# Direct Sum Theorems

Recall the following definition and lemma regarding the direct sum of a set of subspaces $U_1, U_2, …, U_m$ of a vector space $V$.

Definition: Let $U_1, U_2, …, U_m$ all be vector subspaces of the $\mathbb{F}$-vector space $V$. We define the direct sum of these subspaces $\bigoplus_{i=1}^{m} = U_1 \oplus U_2 \oplus … \oplus U_m = V$ is defined to be a sum of the subspaces $U_1, U_2, …, U_m$ to which each element in $V$ can be uniquely written as $u_1 + u_2 + … + u_m$ where $u_i \in U_i$ for $i = 1, 2, …, m$. |

Lemma 1: Let $U_1, U_2, …, U_m$ be vector subspaces of the $\mathbb{F}$-vector space $V$. Then these subspaces form a direct sum $\bigoplus_{i=1}^{m} U_i = V$ if and only if the sum of these subspaces is equal to $V$, that is $\sum_{i=1}^{m} U_i = V$ and when $\sum_{i=1}^{m} u_i = 0$ where $u_i \in U_i$ implies that $u_i = 0$ for every $i = 1, 2, …, m$. |

We will now look at some more important theorems regarding the direct sum of subspaces.

Theorem 1: If $U_1$ and $U_2$ are subspaces of the vector space $V$ over the field $\mathbb{F}$, then $U_1 + U_2 = U_1 \oplus U_2 = V$ if and only $U_1 \cap U_2 = \{ 0 \}$. |

Intuitively this should make sense. The subspaces $U_1$ and $U_2$ can only form a direct sum of $V$, that is $V = U_1 \oplus U_2$ if these subspaces share no vectors in common apart from the zero vector. For example, if $U_1$ contains a nonzero vector from $U_2$, call it $x$, that is $x \in U_1 \cap U_2$, then:

(1)

\begin{align} \underbrace{x}_{\in U_1} + \underbrace{0}_{\in U_2} = \underbrace{0}_{\in U_1} + \underbrace{x}_{\in U_2} \end{align}

Therefore not all sums of vectors $u_1 + u_2$ are uniquely determined since $x$ can be derived in two different ways. We will now demonstrate the formal proof.

**Proof:**$\Rightarrow$ Suppose that $U_1 + U_2 = U_1 \oplus U_2 = V$. We first want to show that $U \cap U_2 = \{ 0 \}$. We note that since $V = U_1 \oplus U_2$, then if $u_1 + u_2 = 0$ implies that $u_1 = 0$ and $u_2 = 0$.

- Now $0 = x + (-x)$, so $x \in U_1$ and $-x \in U_2$, and since $V = U_1 \oplus U_2$ this implies that $x = -x = 0$.

- $\Leftarrow$ Suppose that $U_1 \cap U_2 = \{ 0 \}$. We want to show that $U_1 + U_2 = U_1 \oplus U_2 = V$. Now suppose that for $u_1 \in U_1$ and $u_2 \in U_2$ that $0 = u_1 + u_2$. Therefore $u_1 = -u_2$. Therefore $u_1 = -u_2 \in U_1 \cap U_2 = \{ 0 \}$ and so $u_1 = -u_2 = 0$ or rather $u_1 = u_2 = 0$ and thus by lemma 1 since $\sum_{i=1}^{m} u_i = 0$ implies that $u_1 = u_2 = 0$, we have that $U_1 + U_2 = U_1 \oplus U_2 = V$ $\blacksquare$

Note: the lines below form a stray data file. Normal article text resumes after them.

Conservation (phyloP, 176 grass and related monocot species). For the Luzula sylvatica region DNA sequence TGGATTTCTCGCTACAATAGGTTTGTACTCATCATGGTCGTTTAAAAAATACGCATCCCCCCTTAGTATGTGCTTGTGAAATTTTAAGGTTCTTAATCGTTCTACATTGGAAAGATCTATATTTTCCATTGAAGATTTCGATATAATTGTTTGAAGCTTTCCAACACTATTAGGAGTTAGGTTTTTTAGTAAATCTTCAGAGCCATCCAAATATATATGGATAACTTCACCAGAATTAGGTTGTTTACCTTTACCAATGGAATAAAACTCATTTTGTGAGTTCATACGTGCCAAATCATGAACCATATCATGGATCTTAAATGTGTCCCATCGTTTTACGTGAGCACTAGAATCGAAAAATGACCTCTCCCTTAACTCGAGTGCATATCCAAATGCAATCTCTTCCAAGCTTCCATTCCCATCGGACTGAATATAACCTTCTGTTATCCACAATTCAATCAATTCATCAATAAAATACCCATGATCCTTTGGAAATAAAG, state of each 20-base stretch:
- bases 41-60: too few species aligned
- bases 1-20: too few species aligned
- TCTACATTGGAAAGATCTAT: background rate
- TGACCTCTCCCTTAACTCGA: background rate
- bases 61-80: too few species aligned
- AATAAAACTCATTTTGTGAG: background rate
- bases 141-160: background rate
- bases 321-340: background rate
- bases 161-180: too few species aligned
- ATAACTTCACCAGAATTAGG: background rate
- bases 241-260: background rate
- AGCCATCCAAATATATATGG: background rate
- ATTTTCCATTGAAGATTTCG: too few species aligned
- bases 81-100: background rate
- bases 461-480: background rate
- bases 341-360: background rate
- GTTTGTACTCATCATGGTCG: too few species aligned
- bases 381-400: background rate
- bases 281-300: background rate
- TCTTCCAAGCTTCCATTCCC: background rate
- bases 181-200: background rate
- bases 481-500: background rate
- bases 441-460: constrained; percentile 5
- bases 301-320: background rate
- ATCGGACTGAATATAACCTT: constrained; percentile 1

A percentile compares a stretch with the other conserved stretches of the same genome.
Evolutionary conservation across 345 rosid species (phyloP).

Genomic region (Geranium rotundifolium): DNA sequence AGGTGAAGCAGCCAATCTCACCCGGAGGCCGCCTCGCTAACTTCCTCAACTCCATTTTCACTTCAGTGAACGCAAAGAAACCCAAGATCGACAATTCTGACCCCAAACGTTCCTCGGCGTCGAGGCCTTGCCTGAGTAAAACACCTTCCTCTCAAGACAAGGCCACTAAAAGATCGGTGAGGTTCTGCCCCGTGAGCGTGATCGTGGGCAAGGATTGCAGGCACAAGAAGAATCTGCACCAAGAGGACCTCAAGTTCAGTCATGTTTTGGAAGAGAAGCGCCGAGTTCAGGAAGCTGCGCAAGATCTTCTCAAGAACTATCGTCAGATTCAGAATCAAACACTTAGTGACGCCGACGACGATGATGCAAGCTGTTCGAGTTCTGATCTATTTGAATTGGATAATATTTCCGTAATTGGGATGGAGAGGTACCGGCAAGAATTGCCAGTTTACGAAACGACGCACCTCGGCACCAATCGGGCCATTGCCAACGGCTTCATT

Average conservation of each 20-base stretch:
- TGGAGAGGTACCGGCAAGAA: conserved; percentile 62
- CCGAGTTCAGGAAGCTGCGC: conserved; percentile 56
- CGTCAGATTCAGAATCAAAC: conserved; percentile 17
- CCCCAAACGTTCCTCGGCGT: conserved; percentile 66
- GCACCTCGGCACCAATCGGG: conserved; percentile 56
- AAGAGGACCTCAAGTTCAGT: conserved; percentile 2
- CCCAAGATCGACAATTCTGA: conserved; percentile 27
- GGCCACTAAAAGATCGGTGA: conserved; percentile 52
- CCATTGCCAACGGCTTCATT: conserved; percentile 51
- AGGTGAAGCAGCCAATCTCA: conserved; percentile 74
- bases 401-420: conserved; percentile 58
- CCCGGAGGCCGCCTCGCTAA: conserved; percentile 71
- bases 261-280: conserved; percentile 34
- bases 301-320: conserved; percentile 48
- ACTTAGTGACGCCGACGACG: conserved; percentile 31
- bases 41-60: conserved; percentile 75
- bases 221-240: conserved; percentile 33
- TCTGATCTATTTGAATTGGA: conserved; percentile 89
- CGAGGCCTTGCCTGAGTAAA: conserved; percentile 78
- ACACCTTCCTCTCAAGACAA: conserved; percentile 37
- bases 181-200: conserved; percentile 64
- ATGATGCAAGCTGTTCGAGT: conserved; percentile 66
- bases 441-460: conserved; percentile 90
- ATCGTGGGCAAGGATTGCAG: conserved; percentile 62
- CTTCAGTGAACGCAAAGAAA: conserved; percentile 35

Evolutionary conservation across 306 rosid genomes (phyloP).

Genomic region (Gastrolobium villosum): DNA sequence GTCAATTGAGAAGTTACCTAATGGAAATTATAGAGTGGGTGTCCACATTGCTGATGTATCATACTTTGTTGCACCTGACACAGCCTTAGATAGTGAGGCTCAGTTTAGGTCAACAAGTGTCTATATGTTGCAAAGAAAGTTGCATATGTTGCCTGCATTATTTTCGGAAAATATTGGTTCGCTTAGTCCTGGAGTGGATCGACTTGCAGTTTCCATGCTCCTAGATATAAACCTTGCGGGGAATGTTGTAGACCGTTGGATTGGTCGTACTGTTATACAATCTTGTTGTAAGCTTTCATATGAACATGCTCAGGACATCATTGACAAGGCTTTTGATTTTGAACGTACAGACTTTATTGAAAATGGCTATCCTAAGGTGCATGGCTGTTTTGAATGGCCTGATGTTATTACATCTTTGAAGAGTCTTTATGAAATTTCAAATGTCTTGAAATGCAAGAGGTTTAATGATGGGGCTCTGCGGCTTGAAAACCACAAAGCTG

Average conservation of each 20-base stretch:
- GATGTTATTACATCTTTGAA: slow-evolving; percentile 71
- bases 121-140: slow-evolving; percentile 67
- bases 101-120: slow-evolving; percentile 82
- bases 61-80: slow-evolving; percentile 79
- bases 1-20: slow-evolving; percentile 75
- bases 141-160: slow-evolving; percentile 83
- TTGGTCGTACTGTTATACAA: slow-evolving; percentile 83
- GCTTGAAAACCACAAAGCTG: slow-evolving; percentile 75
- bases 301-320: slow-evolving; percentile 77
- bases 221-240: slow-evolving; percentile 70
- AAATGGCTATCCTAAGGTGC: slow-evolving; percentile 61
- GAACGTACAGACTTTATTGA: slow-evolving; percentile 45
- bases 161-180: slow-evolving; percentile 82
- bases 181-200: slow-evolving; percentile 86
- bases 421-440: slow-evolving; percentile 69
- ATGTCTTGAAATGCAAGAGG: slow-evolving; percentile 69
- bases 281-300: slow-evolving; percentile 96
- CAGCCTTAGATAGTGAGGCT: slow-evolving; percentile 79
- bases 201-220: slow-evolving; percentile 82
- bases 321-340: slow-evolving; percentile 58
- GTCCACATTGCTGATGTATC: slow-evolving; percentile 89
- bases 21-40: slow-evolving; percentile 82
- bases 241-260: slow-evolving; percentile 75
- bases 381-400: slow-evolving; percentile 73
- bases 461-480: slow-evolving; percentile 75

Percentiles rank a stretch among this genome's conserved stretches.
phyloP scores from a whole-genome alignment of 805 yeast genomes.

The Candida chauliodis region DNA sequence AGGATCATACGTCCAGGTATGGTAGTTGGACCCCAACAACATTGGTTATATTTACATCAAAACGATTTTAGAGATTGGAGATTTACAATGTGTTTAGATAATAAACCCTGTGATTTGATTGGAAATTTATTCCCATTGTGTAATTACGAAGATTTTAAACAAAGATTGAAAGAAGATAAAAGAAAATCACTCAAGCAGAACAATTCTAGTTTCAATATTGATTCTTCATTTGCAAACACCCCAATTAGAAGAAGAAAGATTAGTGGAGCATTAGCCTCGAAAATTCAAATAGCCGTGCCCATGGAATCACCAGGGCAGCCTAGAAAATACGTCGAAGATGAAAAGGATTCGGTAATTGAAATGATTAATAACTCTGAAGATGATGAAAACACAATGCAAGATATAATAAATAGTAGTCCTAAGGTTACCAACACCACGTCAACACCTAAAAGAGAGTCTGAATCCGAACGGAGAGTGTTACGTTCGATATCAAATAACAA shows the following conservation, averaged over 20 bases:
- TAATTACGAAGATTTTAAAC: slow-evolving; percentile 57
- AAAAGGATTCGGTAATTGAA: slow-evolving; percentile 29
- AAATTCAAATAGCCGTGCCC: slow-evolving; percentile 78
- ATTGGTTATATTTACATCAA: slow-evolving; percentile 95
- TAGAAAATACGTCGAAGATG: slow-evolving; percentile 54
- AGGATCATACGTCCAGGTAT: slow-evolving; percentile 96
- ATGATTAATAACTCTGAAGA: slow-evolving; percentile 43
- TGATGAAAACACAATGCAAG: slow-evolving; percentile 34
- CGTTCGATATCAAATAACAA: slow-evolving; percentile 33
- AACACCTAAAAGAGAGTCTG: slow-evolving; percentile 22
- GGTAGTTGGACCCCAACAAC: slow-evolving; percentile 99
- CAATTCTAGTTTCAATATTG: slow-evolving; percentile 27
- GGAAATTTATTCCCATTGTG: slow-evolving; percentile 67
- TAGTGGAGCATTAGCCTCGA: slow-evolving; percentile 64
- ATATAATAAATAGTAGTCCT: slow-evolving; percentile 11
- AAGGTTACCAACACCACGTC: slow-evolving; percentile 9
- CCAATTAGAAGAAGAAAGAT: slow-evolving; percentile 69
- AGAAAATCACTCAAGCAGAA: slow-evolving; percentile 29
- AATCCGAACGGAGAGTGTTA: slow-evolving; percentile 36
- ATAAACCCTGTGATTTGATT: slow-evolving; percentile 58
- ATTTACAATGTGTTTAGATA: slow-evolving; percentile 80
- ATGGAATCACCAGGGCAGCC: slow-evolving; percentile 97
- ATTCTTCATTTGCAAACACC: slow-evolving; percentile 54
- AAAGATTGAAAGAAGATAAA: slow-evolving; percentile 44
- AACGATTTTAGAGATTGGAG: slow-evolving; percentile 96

Corollary 1: If $U_1, U_2, …, U_m$ are subspaces of the vector space $V$ over the field $\mathbb{F}$, then $\sum_{i=1}^{m} U_i = \bigoplus_{i=1}^{m} U_i = V$ if and only $U_i \cap \left ( \sum_{j \neq i} U_j \right) = \{ 0 \}$ where $i = 1, 2, …, m$. |

**Proof:**$\Rightarrow$ Suppose that $\sum_{i=1}^{m} U_i = \bigoplus_{i=1}^{m} U_i =V$, that is the sum is direct. We first want to show that $U_i \cap \left ( \sum_{j \neq i} U_j \right) = \{ 0 \}$ where $i = 1, 2, …, m$. Now since $V = \oplus_{i=1}^{m} U_i$, then this implies that if $u_1 + u_2 + … u_m = 0$ implies $u_1 = u_2 = … = u_m$. Without loss of generality consider $U_1 \cap \left ( \sum_{j=2}^{m} U_j \right)$. Then $u_1 \in U_1$ and $(u_2 + u_3 + … + u_m) \in \sum_{j=2}^{m} U_j$.

- Now if $0 = x + (-x)$ then $x \in U_1$ and $-x \in \sum_{j=2}^{m} U_j$ and since $V = U_1 \bigoplus_{j=2}^{m} U_i$ this implies that $x = -x = 0$.

- $\Leftarrow$ Now suppose that $U_i \cap \left ( \sum_{j\neq i}^{m} U_j \right ) = \{ 0 \}$. We want to show that $\sum_{i=1}^{m} U_i = \bigoplus_{i=1}^{m} U_i = V$. Without loss of generality let $U_1 \cap \left ( \sum_{j=2}^{m} U_j \right ) = \{ 0 \}$, and let $u_1 \in U_1$ and $u_2 \in \left ( \sum_{j=2}^{m} U_j \right )$ such that $u_1 + u_2 = 0$. Therefore $u_1 = -u_2$ and so $u_1 = -u_2 \in U_1 \cap \left ( \sum_{j=2}^{m} U_j \right ) = \{ 0 \}$ which implies that $u_1 = -u_2 = 0$ or rather $u_1 = u_2 = 0$, and so we have that $\sum_{i=1}^{m} U_i = \bigoplus_{i=1}^{m} U_i = V$. $\blacksquare$